The ability to create an aspirational lifestyle brand so vivid as to have inspired a series of books by Ms. Spade offering tips on gracious living has sparked interest from other marketers seeking ways to create stories for their own brands, including Song Airlines and household products company Method. Andy Spade, longtime ad veteran turned creative director of Kate Spade and its offshoot men's brand Jack Spade, now faces a question: Should he formalize his ad-hoc creative consulting projects into a standalone branding company? The answer lies somewhere in the future.
Designer as brand consultant is a growing phenomenon. Kate Betts, editor of Time Inc.'s now-quarterly Time Style & Design said the already intense infiltration of design into marketing for companies far outside the typical realm of fashion is only just beginning.
"There are so many different areas of product development being influenced by design-including home cleaning products that have become like beauty products-and in general companies seem to be taking a much more fashionable approach to marketing," Ms. Betts said.
The Spades' success at awakening the sleepy low-style tote bag category in 1993 can largely be attributed to marketing that, like the Decade campaign, presents a hybrid of reality and aspiration somewhere between unattainable high-fashion fantasy and uninspired everyday branding. As Mr. Spade suggests, "this is a world you can actually be in and it's nice in a simple way, and there's a story to it." It is the creation of just such a world that other marketers are seeking.
The Spades this year began designing uniforms for Delta Air Lines' low-cost Song. Mr. Spade has since helped design print, outdoor and TV ads breaking April 19 for the airline, working in conjunction with Song's agency of record, Kirshenbaum Bond & Partners, backed by MDC Partners. The Spades offer ideas on how Song might set itself apart as a sophisticated air travel experience. To that end, Mr. Spade and his creative team have designed a line of Song stationery and travel kits.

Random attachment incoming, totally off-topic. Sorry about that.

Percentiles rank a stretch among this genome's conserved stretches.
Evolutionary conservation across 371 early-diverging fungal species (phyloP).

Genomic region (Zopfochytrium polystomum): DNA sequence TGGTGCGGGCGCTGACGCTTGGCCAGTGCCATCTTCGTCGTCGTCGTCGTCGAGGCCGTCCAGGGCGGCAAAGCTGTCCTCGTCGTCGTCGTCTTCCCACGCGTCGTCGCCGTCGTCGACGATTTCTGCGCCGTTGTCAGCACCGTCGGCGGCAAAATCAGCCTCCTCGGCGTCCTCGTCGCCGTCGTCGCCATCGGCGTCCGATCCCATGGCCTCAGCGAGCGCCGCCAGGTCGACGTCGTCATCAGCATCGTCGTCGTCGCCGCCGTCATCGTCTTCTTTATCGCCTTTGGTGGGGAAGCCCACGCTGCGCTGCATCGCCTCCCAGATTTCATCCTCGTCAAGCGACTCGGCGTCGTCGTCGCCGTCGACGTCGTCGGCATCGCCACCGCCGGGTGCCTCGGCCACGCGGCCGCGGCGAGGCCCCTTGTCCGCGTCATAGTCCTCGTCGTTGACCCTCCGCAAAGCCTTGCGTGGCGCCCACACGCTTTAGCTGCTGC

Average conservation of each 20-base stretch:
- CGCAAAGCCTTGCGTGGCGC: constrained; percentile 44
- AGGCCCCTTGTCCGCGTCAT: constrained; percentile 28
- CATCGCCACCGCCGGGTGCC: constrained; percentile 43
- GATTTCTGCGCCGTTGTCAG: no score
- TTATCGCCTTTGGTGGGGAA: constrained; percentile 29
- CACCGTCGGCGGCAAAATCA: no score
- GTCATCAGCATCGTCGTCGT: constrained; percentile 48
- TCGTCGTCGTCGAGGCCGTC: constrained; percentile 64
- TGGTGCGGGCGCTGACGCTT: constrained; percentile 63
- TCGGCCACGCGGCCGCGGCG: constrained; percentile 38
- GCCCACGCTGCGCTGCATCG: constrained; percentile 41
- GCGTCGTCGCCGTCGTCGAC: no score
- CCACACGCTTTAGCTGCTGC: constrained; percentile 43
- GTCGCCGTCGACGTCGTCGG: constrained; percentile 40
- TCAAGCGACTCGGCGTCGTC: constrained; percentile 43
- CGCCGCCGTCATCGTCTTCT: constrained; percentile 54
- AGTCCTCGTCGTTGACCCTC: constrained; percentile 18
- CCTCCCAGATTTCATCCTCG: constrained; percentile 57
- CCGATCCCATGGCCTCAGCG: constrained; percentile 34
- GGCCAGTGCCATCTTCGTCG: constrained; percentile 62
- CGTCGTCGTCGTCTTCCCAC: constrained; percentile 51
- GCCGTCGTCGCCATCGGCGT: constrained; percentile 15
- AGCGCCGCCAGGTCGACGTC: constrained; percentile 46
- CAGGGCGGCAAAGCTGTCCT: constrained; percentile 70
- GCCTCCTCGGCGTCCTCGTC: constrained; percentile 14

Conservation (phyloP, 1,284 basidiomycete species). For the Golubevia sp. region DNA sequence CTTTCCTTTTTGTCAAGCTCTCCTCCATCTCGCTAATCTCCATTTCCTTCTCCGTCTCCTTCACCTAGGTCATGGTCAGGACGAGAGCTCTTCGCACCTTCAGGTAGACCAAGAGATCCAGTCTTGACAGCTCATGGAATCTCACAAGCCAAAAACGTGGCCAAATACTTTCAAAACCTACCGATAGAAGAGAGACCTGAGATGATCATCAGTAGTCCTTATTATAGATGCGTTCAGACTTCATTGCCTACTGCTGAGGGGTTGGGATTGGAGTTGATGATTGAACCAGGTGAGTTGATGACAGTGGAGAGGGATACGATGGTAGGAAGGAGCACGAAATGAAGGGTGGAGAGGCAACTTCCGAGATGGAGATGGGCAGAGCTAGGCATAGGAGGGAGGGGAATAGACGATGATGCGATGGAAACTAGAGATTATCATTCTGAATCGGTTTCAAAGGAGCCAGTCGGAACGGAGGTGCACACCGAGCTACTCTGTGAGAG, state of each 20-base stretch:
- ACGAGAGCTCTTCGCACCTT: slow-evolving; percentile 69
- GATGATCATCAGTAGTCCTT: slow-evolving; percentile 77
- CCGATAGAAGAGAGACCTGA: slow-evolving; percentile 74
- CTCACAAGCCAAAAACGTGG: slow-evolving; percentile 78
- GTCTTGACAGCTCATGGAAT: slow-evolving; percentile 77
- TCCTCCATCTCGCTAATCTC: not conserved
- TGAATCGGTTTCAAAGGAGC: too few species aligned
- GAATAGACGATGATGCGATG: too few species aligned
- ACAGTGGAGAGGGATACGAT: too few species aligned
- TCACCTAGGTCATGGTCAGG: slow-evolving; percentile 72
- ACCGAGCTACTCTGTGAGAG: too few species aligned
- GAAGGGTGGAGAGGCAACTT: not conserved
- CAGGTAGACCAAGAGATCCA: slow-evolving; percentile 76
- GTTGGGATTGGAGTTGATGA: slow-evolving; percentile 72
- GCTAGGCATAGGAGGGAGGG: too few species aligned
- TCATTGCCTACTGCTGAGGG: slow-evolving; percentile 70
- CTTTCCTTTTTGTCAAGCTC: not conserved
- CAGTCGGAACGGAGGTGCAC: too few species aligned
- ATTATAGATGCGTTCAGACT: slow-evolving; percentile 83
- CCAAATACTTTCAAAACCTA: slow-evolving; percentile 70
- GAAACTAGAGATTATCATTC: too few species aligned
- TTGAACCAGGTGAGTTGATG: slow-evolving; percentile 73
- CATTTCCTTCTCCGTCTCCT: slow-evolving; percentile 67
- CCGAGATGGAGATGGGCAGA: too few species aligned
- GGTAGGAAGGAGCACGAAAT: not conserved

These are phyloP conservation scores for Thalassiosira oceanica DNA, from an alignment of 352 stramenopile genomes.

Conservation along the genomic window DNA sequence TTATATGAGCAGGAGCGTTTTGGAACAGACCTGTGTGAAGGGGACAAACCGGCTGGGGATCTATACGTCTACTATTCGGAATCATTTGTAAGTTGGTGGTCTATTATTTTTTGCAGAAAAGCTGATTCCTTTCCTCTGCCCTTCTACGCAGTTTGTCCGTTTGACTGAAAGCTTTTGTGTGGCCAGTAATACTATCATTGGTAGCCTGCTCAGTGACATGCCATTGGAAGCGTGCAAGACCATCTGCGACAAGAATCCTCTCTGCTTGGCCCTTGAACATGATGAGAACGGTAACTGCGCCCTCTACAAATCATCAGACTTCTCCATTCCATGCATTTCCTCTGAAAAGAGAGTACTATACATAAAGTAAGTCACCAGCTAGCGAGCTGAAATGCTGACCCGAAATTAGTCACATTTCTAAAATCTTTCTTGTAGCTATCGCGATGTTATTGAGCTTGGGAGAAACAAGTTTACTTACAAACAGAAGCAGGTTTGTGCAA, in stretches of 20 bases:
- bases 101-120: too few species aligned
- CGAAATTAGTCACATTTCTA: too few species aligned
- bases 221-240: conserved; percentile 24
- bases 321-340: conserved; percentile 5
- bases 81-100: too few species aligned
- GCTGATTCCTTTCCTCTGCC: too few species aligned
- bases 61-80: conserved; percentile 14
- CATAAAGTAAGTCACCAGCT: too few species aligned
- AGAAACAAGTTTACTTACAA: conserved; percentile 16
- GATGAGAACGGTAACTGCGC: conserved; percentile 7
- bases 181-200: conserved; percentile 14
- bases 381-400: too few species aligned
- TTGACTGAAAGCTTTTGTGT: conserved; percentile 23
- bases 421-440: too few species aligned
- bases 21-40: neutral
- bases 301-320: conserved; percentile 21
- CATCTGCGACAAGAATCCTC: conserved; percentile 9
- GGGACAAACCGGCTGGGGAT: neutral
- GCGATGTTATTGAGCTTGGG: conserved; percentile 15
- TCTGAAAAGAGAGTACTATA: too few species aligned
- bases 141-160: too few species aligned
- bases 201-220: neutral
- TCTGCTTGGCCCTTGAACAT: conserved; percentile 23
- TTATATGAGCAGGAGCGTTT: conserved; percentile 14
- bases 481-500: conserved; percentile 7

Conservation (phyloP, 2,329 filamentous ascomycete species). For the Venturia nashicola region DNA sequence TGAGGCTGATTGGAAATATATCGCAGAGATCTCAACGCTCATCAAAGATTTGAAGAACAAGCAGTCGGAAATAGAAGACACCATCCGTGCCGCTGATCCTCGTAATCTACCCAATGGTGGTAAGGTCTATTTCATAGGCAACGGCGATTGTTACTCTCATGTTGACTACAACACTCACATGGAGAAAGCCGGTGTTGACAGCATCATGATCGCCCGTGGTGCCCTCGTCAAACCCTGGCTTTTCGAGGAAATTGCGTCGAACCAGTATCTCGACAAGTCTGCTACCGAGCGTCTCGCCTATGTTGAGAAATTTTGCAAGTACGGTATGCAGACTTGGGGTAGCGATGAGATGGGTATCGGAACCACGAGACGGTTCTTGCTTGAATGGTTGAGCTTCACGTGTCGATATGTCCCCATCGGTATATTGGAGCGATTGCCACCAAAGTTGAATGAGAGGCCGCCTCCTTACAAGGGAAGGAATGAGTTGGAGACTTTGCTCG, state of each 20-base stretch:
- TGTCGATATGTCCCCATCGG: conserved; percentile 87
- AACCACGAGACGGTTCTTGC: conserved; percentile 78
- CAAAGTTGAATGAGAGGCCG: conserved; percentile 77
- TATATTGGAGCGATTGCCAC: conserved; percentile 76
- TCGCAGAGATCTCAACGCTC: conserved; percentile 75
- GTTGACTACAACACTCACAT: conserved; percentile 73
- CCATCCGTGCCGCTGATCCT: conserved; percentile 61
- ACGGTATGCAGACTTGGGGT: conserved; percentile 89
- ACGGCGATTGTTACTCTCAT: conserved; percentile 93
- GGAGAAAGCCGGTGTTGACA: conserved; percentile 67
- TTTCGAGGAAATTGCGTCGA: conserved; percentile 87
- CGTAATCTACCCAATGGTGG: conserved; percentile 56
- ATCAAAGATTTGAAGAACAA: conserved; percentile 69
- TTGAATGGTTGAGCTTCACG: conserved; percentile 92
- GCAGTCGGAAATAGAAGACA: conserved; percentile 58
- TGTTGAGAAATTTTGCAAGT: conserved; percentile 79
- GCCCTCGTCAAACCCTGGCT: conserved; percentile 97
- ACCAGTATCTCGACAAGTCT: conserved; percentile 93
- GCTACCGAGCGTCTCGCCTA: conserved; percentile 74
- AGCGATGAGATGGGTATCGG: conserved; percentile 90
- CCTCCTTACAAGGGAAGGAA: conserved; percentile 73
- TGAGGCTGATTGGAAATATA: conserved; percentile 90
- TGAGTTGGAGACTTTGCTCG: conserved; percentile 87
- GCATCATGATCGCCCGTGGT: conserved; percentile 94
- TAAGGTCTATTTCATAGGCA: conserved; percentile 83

Mr. Spade and his team, likewise believing in an upgraded experience of house-cleaning, have also consulted for upstart household products company Method, San Francisco, which is run by former ad executive friends of Mr. Spade's.
The line of high-style cleaners, dish soap and handwash are sold at everyday prices at Target as well as upscale home stores such as New York's Terence Conran Shop. The company touts its wares as "must-have countertop accessories" because "cleaning your home should also be a reflection of who you are and how you want to live." Method's AOR is Crispin Porter Bogusky, Miami, also backed by MDC Partners.
Meanwhile, for its own brands, the Kate Spade creative team that includes Mr. Spade, Julia Leach and recent addition Alan Dye, formerly of Ogilvy & Mather Worldwide's Brand Integration Group, continues to weave stories in nontraditional ways. Its print ads, following a fictional Tennessee family named the Lawrences whose daughter moves to New York, will appear in an exhibit at New York City's MoMA this spring dubbed "Fashioning Fiction in Photography since 1990."
Three books out this spring by Kate Spade, from Simon & Schuster, are titled "Style," "Occasions" and "Manners" and more are likely to follow. The Jack Spade brand, which already boasts a newspaper published on its behalf, will hopefully make its debut on a magazine-style show Mr. Spade is pitching to networks. Based on Hearst Magazine's Esquire in the `60s, he said, segments will feature such subjects as great offices over time and tours through iconic institutions such as New York bar P.J. Clarke's.
Fallon Worldwide trend analyst Tom Julian said the Spades could be very successful extending their vision into new channels and revenue streams. Like Martha Stewart, he said, "there is some psyche that Kate Spade is able to tap into and capitalize on, not trendy and fashionista, but rather the purity factor of a Midwesterner turned stylish New Yorker." Just like the Lawrences.